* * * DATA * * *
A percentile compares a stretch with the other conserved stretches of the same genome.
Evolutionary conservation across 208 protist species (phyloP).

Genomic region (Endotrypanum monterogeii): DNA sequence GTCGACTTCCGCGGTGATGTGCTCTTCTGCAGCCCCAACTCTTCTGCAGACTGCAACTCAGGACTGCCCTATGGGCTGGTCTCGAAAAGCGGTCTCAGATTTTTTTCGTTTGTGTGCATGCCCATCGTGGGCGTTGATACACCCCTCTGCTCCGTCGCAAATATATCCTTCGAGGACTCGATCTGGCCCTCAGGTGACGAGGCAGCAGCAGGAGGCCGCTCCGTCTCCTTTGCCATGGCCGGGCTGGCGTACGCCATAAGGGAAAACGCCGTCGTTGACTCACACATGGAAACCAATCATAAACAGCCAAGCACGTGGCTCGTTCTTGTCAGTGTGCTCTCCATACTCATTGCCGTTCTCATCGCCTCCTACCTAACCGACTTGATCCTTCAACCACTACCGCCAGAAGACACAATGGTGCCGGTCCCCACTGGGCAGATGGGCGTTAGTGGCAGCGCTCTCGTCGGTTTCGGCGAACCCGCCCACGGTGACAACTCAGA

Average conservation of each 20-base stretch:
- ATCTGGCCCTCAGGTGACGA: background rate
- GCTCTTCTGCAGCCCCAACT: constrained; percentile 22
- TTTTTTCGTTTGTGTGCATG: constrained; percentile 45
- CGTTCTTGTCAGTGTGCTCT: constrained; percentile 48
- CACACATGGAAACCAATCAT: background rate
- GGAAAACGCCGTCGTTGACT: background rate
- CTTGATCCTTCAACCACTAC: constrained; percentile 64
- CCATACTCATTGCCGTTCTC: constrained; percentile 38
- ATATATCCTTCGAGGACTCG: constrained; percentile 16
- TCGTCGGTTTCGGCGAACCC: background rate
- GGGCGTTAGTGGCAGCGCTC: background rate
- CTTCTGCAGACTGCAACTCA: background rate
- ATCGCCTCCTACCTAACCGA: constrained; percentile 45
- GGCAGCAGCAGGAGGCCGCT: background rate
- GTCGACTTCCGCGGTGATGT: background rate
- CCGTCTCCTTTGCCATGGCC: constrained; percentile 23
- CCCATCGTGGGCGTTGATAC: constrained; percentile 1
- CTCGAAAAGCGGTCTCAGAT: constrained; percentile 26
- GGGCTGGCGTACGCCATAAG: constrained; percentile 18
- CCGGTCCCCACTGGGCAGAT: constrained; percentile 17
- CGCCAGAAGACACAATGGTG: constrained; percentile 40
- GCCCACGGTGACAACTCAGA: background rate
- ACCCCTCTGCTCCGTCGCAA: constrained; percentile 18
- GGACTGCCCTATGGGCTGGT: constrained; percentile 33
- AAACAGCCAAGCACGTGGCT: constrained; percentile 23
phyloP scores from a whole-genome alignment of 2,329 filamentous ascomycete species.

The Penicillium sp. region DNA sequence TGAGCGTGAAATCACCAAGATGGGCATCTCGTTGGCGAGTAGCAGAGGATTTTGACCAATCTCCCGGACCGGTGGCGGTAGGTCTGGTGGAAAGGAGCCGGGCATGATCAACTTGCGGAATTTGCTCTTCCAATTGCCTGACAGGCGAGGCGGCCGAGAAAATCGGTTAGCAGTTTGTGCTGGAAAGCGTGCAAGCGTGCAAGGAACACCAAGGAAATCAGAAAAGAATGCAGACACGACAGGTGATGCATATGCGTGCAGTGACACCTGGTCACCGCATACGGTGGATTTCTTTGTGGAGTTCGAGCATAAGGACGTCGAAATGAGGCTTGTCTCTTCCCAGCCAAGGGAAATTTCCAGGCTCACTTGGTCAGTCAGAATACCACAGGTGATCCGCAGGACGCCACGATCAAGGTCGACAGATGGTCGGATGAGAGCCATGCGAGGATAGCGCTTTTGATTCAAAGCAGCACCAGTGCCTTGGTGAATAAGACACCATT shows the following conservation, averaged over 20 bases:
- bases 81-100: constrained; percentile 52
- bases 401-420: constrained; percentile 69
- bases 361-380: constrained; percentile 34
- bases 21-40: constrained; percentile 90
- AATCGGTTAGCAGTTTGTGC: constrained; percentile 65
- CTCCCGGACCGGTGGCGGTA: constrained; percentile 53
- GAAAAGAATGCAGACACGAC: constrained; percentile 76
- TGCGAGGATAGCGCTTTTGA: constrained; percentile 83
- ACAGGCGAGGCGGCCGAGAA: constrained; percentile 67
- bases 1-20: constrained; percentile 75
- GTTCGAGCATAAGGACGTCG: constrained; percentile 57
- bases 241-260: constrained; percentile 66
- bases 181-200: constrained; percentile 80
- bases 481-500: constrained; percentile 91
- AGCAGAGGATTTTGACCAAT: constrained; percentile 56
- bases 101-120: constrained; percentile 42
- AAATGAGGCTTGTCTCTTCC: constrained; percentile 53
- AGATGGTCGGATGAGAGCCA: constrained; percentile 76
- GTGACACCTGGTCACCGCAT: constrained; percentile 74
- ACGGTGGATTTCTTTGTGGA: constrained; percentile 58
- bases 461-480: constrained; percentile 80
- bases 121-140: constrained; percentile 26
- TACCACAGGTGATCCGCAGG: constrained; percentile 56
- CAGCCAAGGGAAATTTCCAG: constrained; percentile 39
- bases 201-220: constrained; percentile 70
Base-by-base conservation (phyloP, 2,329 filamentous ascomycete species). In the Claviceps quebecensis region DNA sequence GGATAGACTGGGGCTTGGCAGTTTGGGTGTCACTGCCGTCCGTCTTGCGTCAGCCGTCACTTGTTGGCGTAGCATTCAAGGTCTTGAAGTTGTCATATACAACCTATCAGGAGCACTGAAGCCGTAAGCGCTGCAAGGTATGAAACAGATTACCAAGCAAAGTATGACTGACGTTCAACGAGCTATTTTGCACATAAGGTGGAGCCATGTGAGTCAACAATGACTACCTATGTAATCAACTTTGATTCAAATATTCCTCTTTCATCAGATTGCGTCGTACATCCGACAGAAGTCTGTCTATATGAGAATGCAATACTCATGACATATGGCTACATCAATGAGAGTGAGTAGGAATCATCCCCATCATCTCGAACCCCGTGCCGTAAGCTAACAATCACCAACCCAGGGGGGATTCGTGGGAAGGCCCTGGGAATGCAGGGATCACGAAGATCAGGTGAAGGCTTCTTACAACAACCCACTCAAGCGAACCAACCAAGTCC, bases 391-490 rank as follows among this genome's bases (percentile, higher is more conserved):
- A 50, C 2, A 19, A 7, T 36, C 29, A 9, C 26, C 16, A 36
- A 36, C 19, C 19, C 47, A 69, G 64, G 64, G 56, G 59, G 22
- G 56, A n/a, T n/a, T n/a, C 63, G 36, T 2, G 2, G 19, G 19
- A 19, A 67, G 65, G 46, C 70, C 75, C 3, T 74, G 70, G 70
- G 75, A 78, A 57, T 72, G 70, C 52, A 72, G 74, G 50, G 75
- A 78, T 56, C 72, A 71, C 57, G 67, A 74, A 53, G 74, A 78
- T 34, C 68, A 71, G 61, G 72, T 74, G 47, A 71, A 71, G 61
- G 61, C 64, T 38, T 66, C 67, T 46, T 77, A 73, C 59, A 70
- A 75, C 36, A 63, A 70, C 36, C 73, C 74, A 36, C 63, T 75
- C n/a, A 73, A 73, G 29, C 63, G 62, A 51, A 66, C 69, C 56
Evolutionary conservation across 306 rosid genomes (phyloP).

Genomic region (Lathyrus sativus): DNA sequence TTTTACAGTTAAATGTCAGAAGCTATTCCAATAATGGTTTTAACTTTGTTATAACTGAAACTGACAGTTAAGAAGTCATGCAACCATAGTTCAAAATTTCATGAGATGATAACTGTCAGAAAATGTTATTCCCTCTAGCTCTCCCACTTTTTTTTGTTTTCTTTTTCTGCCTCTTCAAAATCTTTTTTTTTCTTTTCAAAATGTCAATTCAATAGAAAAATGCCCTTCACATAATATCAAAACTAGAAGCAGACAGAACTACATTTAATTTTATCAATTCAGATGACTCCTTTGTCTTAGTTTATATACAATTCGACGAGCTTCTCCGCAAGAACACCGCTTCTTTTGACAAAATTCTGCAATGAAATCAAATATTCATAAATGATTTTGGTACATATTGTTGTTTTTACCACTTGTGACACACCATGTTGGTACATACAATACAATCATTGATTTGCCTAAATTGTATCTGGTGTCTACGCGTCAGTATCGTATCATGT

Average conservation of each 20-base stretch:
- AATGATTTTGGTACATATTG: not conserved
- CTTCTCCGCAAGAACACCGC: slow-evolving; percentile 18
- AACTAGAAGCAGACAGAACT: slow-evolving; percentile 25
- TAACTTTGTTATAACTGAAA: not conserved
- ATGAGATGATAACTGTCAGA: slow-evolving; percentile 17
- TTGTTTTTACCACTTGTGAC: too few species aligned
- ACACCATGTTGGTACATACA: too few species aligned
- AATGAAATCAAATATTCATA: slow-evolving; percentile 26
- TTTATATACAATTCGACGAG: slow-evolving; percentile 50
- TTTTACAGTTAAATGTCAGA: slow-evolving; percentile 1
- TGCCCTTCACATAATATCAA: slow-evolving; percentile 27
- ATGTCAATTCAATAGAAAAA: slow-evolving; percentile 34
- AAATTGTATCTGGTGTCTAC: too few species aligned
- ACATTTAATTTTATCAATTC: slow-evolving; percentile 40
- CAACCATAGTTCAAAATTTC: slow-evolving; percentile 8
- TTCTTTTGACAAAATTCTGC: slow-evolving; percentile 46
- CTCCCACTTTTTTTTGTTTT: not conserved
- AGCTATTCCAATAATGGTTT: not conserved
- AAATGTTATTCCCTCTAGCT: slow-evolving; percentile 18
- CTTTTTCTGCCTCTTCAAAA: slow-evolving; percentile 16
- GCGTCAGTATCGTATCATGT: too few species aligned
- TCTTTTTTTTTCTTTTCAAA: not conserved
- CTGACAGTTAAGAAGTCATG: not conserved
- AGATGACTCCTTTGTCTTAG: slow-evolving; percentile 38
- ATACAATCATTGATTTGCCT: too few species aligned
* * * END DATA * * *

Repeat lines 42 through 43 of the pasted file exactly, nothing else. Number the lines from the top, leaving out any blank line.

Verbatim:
- GTTCGAGCATAAGGACGTCG: constrained; percentile 57
- bases 241-260: constrained; percentile 66